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The Politics of Civic Engagement

by Doug Griffiths
in Communication, Community Development, Magazine

Civic engagement is a subject that is garnering more ink and prose than most other issues in municipal discourse these days. The term has different connotations depending on the context in which you search. For the purpose of this article, I am going to define civic engagement as the process of involving the general public in the planning and decision-making processes of council and the administration. That means this article is about the interaction of civic engagement and leadership. It will help to keep this in mind as you progress through the article, because I am going to assert some potentially controversial points about the use of civic engagement that only apply in this context.

A Concept Pushed Too Far?

Every single article or book I find on the subject of civic engagement seems to only discuss the fluff of involving the public in decision making. Each line gives a high-level “high-five” to the need for more civic engagement, as though it is a valuable objective in its own right. More civic engagement is good, less is bad. In reality, too much civic engagement, or civic engagement in the wrong circumstances, can have negative consequences. The public can get bored and frustrated with constant engagement on issues that seem trivial, which will decrease their likelihood to become engaged over important matters. As well, on complex issues, the public may be eager to participate, but may lack the knowledge, information, or long-term vision necessary to contribute value to the discourse. On those occasions, they could inadvertently provide damaging directional choices on critical issues.

There are appropriate situations and issues where the public needs to be involved in decision making. In those circumstances, however, they need to be given all of the information available, and a meaningful process of engagement needs to be followed. In some jurisdictions, however, there is such an uncompromising public engagement policy in place that no decision can be made without consulting the public. The result is that those jurisdictions consult with everyone about everything, all of the time. This exhausts the public and often leaves very little time to provide accurate and meaningful information to ensure a reasoned conversation. In effect, those jurisdictions have given up all semblance of leadership. They simply gather up generally uninformed public opinion, and often make decisions based on who is the loudest or angriest group. It begs the question: why bother with the costly process of electing leaders if a simple poll will be used every time a decision needs to be made?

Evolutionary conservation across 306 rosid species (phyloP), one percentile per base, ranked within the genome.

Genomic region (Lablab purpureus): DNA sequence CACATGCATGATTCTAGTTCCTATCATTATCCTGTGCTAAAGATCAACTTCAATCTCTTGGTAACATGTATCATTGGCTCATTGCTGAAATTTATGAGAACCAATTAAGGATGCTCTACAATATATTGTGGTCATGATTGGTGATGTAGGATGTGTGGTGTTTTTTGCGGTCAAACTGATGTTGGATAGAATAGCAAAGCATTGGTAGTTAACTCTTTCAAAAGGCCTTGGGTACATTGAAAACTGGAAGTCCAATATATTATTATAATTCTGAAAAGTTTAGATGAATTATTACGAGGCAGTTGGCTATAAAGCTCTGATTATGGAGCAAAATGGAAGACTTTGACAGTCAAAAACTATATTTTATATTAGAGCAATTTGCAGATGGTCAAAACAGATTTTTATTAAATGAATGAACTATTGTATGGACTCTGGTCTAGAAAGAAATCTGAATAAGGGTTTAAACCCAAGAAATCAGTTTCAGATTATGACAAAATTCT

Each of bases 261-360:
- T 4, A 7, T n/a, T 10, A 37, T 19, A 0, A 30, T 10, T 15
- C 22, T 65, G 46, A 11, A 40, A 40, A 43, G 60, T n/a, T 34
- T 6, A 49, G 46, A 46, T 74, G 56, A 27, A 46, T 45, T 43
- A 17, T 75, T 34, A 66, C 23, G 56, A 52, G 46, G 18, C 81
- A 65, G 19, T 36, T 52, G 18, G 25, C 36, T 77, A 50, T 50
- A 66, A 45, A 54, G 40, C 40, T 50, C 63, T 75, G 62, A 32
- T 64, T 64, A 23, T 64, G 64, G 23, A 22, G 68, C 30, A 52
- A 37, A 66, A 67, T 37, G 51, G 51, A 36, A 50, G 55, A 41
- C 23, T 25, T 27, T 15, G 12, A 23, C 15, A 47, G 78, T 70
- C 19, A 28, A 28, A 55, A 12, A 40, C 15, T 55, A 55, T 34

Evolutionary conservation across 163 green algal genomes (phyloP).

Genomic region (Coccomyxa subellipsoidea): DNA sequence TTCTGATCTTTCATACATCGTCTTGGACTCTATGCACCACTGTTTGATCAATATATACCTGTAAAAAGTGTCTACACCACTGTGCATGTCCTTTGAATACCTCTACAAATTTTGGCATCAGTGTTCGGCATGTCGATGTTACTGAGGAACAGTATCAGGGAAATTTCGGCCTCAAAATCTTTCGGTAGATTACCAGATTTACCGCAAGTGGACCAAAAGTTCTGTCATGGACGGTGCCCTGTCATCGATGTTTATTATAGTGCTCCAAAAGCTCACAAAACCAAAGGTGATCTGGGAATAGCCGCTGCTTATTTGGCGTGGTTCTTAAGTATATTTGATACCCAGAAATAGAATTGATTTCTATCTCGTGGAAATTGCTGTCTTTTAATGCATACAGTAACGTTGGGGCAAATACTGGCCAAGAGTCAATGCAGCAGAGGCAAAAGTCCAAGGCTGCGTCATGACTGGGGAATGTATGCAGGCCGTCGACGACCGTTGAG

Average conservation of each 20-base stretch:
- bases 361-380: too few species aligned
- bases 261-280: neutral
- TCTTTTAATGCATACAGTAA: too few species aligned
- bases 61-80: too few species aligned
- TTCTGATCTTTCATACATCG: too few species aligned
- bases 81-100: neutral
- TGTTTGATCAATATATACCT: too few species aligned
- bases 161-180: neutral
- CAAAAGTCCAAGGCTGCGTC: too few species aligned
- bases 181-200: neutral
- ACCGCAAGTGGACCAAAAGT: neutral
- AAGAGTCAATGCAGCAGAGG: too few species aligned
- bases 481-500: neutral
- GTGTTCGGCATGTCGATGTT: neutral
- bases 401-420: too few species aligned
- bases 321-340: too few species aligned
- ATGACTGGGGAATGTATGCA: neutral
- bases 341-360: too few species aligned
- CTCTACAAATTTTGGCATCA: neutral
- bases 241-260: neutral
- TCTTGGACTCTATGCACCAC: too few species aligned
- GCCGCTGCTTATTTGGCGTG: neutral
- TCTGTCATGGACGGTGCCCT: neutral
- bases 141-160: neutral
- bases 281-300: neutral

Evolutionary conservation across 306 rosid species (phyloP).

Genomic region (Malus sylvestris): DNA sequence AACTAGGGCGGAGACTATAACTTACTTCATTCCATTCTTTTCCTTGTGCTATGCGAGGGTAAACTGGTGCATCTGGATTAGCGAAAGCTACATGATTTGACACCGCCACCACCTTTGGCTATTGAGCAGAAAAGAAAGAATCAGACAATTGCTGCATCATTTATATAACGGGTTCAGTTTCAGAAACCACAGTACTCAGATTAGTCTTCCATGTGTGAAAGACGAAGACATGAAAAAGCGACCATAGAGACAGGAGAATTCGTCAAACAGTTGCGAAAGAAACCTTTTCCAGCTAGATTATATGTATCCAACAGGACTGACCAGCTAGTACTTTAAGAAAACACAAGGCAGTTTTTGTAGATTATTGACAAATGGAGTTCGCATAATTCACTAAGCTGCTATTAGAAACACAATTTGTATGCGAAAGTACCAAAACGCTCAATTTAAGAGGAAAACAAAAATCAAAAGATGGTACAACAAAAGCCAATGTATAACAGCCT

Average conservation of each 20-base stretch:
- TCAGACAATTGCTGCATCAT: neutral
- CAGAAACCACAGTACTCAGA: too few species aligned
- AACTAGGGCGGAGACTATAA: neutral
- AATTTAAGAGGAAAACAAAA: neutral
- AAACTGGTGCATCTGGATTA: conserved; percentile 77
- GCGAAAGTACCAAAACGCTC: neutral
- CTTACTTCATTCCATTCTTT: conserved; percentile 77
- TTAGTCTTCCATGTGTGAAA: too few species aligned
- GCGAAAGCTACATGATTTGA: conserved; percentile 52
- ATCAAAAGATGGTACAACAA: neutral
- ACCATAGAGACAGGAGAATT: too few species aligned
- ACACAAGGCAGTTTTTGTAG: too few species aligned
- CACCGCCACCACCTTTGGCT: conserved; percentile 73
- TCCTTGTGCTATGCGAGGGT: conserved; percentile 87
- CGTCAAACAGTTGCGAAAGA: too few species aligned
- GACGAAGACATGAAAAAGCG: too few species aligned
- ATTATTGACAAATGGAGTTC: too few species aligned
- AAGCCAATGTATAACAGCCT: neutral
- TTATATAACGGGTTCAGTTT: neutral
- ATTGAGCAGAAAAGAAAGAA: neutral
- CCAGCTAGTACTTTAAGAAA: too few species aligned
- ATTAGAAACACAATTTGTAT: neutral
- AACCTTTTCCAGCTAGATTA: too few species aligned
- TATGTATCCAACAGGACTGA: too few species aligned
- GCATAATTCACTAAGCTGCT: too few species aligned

Levels of Leadership

I have seen three types of leaders in my own political experience. Level 1 leaders tend to govern by polls. They acquire a sample of what the public sentiment is; if the majority is large enough, they implement policies that support those sentiments. They don’t take on controversial issues and most always opt to do what the public wants at that particular moment in time.

Level 2 leaders are renowned for getting out in front of the parade. They assess where people are now and in which direction their sentiments are heading; then, they jump out in front, knowing the public is going in the direction they are leading. They are usually people around whom a growing public sentiment can rally. And, as the parade marshal, they are out in front, serving as the figurehead of the growing movement.

Level 3 leaders are the game changers. They are the ones who step out on the edge to lead. They often see something that others can’t quite see, and they have a vision of how to get there. Successful level 3 leaders show people the way to go. They often need to do a lot of educating and inspiring to get others to follow, and they must always be vigilant that the crowd is following. They risk failing if they get too far ahead of the crowd, or stop motivating them to move in a particular direction.